Africa – One to Watch

While many people around the world have felt some sort of effect from the Global recession it seems that the language industry has largely bypassed this, as we see growth projections of 13% for the coming year. The language industry currently turns over $35 billion per year and employs over 200,000 in the US alone.
As Globalisation continues to put pressure on firms to localise offerings and communications there is increasing opportunity for business development, particularly in emerging markets.

The growth of the Triple A markets (Asia, Africa and Arab) is a major contributing factor for the industry’s expansion.  CEO of the Globalization and Localization Association (GALA), Hans Fenstermacher, suggests that the rapid spread of the internet, coupled with the projected economic growth in Asia, Sub-Saharan Africa and the Middle East are accelerating the demand for translation and localisation services in these regions.

Focus: Africa
Africa is made up of 53 countries, with over 2,000 languages and dialects. It is a multicultural landscape rich in resources and the business world is starting to take note.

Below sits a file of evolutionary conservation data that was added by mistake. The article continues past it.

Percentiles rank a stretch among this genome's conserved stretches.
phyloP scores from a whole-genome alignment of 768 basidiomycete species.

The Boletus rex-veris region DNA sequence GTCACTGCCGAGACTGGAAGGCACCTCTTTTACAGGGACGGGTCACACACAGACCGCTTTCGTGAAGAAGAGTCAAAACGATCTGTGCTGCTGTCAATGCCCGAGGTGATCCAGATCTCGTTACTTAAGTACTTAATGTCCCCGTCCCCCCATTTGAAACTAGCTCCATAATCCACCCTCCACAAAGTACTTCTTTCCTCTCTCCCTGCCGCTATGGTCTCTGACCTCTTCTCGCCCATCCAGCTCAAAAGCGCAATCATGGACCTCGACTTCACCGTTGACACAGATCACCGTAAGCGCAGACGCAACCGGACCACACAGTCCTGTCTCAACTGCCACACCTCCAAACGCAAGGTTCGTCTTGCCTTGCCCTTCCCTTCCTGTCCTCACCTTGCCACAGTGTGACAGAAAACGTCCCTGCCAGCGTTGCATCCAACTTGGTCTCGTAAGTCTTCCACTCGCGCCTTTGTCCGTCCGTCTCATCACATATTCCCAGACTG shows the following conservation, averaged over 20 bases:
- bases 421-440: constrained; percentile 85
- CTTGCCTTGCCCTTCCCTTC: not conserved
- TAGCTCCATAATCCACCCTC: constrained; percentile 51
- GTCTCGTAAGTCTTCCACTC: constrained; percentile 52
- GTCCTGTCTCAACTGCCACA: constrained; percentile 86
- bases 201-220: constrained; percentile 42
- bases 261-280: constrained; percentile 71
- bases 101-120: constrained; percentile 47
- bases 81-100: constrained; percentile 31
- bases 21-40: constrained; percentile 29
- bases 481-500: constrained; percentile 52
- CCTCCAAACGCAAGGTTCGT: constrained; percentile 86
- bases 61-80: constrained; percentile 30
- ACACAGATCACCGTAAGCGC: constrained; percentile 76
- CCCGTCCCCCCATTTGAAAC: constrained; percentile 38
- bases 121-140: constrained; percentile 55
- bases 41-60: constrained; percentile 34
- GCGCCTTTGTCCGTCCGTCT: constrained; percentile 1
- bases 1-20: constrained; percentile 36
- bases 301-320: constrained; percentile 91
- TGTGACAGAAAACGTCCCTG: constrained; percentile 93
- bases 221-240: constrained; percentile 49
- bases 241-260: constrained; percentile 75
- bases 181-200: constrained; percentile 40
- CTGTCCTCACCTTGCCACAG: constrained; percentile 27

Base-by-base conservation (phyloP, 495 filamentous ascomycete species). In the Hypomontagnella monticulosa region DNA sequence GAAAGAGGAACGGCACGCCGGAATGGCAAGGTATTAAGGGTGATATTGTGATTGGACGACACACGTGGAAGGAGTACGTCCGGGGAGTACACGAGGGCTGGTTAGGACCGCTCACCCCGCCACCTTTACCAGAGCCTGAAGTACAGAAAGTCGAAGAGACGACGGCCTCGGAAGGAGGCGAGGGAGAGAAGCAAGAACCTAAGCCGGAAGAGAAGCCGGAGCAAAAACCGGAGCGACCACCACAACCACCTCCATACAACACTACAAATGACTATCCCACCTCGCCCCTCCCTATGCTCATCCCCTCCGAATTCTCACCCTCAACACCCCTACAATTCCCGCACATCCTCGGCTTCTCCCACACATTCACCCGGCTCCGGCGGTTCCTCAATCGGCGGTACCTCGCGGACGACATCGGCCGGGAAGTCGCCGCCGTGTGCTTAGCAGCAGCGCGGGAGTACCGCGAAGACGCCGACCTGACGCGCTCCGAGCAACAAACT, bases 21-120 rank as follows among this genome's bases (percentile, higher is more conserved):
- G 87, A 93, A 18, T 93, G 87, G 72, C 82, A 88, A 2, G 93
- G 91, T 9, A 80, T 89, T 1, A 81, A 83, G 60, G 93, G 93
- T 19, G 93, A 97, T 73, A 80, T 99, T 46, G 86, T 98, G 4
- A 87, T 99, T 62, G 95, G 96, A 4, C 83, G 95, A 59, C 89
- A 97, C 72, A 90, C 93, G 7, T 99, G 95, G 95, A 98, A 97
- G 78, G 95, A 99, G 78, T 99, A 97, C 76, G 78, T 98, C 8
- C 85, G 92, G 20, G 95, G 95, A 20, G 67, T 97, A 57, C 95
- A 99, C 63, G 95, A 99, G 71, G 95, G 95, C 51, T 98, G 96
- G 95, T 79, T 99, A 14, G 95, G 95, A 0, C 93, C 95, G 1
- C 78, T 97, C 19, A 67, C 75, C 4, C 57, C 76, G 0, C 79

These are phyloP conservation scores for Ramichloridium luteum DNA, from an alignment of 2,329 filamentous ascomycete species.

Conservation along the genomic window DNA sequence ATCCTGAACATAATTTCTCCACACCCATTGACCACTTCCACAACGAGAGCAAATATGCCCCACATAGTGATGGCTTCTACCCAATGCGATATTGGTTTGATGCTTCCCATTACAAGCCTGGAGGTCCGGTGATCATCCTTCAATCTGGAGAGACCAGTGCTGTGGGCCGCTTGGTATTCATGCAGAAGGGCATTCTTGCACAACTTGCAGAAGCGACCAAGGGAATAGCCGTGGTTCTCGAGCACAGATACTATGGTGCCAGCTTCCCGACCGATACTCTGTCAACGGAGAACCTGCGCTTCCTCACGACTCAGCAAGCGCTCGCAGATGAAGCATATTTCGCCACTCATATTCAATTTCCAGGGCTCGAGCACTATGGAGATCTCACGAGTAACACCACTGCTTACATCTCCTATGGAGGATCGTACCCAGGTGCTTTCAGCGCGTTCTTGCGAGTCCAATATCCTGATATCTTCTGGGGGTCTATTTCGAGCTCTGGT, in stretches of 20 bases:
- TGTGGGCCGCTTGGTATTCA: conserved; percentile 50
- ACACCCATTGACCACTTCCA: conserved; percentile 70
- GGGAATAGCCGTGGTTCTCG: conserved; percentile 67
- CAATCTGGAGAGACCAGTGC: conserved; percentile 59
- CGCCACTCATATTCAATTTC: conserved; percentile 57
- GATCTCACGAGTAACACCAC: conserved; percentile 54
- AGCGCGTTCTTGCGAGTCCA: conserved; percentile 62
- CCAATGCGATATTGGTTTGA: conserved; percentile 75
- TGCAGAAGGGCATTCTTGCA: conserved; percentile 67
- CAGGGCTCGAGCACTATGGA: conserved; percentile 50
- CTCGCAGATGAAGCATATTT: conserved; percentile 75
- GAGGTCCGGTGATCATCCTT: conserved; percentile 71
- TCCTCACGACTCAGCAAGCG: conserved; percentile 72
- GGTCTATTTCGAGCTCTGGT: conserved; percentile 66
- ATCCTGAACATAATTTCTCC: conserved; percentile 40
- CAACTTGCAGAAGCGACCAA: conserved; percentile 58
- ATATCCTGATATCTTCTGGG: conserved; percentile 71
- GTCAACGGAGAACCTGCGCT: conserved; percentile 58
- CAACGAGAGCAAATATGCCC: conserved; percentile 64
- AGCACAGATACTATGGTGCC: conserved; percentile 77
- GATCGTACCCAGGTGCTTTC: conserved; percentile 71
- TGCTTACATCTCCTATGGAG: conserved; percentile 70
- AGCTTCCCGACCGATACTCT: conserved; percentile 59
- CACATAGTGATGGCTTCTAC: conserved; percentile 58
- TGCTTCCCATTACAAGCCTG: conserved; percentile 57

Africa is experiencing it’s longest income boom in over 30 years going from stagnation to above 5% GDP growth on average. This growth has led to a growing middle class and an increase in demand for consumer goods. African governments are trying to encourage consumption by introducing strategies that will reduce transaction costs.

The IMF forecasts that seven of the world’s 10 fastest-growing economies will be African. Nations like Ethiopia, Mozambique, Tanzania, Congo, Ghana, Zambia, and Nigeria are expected to expand by more than 6 per cent per annum until 2015

According to the GSM Association, Africa is the fastest growing region for mobiles in the world with an estimated 700million sim cards in use. Growing internet usage has created increased consumer demand for targeted communication as a McKinsey report highlights.

40% of Africans from non-English speaking countries such as Angola, Algeria and Senegal said that localised content was the key change that they wanted to see in the internet.

Opportunity knocks, lets get localising.
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